Mira Ball: Kentucky should recommit to children, restore funding for early care programs

Here's a great idea for building a stronger workforce: Invest in early care and education programs.

The relationship between these two areas is stronger than you might think. Research, in Kentucky and across the nation, has concluded that investing in quality early care and education programs yields returns of better education, better health, less criminal behavior and lower costs to society as a whole — all part of a foundation for personal and economic growth.

Kentucky has had a pre-school program in our public schools since the 1990 passage of the Kentucky Education Reform Act. Families with incomes of up to 150 percent of the federal poverty level qualify for the program.

The state also has had strong programs in place for younger children and their families, created as part of the Kids Now initiative in 2000.

But both must become much higher priorities on the state's public agenda. Expanding eligibility for the preschool program to 200 percent of the federal poverty level, for example, would give 16,000 more children access to an early, quality education.

Making a significant difference before a child is ready for preschool is another area of great opportunity. Kentucky has a wonderful program already in place to support pregnant women, new parents and young children. The problem: funding for this forward-looking program is in decline.

Known as HANDS (Health Access Nurturing Development Services), the voluntary program matches parents with trained professionals who make regular visits to their homes to provide information and support during pregnancy and up to the child's second birthday. Parents with high risk factors such as poverty, teen pregnancy and low education levels qualify, regardless of family income.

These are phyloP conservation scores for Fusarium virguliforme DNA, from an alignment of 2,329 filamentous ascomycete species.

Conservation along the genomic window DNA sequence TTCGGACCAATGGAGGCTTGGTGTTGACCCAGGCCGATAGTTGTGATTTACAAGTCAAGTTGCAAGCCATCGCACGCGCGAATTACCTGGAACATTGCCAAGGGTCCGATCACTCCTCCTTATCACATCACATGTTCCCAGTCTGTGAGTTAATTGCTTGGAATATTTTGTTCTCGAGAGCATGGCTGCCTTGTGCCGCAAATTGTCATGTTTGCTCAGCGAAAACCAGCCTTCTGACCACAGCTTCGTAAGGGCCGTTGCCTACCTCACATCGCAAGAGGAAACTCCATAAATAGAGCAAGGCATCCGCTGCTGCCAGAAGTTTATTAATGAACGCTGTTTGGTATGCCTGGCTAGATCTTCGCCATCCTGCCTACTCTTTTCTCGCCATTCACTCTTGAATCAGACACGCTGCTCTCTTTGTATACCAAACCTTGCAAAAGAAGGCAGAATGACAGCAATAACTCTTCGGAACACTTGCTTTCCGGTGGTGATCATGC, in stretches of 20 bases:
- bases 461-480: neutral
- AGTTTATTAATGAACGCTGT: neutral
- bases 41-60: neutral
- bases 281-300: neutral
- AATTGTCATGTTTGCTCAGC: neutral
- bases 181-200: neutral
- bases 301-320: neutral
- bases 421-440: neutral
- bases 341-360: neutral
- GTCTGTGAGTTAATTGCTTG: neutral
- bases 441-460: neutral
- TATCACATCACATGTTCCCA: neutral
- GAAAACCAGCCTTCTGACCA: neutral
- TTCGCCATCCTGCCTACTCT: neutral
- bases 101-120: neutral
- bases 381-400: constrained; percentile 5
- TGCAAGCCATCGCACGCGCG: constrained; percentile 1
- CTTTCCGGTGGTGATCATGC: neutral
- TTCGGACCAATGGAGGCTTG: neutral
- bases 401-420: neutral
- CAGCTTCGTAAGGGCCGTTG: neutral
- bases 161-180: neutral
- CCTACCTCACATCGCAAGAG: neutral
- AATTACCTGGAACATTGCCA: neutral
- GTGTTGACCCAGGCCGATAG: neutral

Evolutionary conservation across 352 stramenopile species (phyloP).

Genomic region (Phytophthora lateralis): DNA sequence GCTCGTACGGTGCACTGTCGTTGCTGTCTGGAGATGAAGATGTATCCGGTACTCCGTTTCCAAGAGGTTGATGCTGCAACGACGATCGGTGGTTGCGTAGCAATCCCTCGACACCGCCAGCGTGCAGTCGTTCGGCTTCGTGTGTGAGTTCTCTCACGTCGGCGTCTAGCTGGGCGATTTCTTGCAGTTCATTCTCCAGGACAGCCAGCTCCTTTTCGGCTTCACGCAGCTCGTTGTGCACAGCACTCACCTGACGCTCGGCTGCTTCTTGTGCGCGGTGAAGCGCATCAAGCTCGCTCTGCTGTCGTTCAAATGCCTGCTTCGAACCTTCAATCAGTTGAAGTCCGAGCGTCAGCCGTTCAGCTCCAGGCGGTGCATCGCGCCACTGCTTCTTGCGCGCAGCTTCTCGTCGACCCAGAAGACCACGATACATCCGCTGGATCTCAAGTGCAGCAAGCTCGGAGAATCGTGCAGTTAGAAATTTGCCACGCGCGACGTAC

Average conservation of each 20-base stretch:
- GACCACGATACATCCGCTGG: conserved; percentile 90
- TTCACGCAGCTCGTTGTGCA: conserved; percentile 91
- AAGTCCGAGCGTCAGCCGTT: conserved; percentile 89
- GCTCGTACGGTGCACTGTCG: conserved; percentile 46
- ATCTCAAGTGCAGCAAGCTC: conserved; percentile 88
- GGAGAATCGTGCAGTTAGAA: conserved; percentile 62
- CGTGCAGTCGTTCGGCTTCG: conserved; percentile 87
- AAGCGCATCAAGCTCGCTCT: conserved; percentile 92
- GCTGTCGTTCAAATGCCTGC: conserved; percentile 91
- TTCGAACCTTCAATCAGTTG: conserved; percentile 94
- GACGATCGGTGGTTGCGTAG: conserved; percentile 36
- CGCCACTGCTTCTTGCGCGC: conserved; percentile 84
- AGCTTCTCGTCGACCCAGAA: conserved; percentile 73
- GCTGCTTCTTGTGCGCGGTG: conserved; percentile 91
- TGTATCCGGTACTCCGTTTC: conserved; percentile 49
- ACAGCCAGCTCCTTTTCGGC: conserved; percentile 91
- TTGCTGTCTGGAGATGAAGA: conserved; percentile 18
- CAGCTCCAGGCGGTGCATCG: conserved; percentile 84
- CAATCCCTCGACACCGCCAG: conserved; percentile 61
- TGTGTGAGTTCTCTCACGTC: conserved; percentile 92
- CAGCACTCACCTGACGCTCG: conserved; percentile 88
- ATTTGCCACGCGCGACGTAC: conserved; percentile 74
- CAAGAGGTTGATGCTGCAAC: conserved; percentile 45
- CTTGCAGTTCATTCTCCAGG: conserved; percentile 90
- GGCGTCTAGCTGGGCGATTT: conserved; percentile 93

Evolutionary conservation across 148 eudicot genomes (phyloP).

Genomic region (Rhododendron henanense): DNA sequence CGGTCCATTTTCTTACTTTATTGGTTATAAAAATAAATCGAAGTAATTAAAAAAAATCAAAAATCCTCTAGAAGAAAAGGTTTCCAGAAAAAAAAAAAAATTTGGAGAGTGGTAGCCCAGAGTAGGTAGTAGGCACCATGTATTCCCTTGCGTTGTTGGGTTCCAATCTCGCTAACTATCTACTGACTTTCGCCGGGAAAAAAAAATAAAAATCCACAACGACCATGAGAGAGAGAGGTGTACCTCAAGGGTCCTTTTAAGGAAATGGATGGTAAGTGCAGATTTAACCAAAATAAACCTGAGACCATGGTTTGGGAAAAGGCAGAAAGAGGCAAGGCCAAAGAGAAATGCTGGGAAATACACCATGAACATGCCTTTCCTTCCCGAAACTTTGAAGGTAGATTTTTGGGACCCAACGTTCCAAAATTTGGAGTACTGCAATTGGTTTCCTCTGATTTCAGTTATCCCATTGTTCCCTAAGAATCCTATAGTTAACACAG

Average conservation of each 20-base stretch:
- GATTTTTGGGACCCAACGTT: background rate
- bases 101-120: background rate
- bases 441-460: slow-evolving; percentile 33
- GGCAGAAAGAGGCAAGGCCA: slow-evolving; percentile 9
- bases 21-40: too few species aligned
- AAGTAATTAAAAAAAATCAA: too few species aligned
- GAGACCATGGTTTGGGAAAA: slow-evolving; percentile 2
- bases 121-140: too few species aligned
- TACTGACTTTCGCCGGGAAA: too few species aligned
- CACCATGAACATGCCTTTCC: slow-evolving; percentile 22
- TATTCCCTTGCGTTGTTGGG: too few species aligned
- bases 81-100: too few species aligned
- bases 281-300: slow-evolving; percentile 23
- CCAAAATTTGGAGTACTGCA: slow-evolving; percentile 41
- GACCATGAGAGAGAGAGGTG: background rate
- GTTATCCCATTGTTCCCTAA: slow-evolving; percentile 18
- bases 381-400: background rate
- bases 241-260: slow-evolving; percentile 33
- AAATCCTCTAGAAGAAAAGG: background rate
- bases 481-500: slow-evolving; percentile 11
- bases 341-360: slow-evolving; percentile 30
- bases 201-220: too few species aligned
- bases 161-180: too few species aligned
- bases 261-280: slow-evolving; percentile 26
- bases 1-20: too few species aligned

The home visitors focus on medical needs, safety, developmental screening, basic care, social, emotional and brain development and strong parent-child relationships. More than 10,000 families have been served each year since the program's creation in 2000.

The results are impressive: fewer premature births, developmental delays and emergency room visits; improved education; increased employment for families, and a dramatically lower (70 percent less than statewide) infant mortality rate.

HANDS and other early childhood programs are funded in large part with 25 percent of the money Kentucky receives under the tobacco settlement, brokered in 1998 between states and major tobacco companies to resolve lawsuits

As smoking has declined, the tobacco settlement funds also have diminished, and Kids Now funding has slipped from a high of $30 million to $24.3 million in the current fiscal year. That means fewer families are served by HANDS and other programs, such as quality child care and immunizations.

It also means that Kentucky is attracting fewer federal funds. Many of the families served by HANDS are eligible for Medicaid, which brings federal matching funds to the state to help serve more Kentuckians.

Kentucky has been fortunate to have the tobacco settlement money to invest in early care programs over the past decade, but the time has now come for the state to provide a stable source of funding to ensure these programs will be sustained in the years ahead.

Gov. Steve Beshear and the 2012 Kentucky General Assembly, in crafting the 2012-14 budget, can make an investment of just a few million tax dollars that will bring a proven return to Kentucky and its families. I hope they won't miss this opportunity to ensure a stronger future for our state.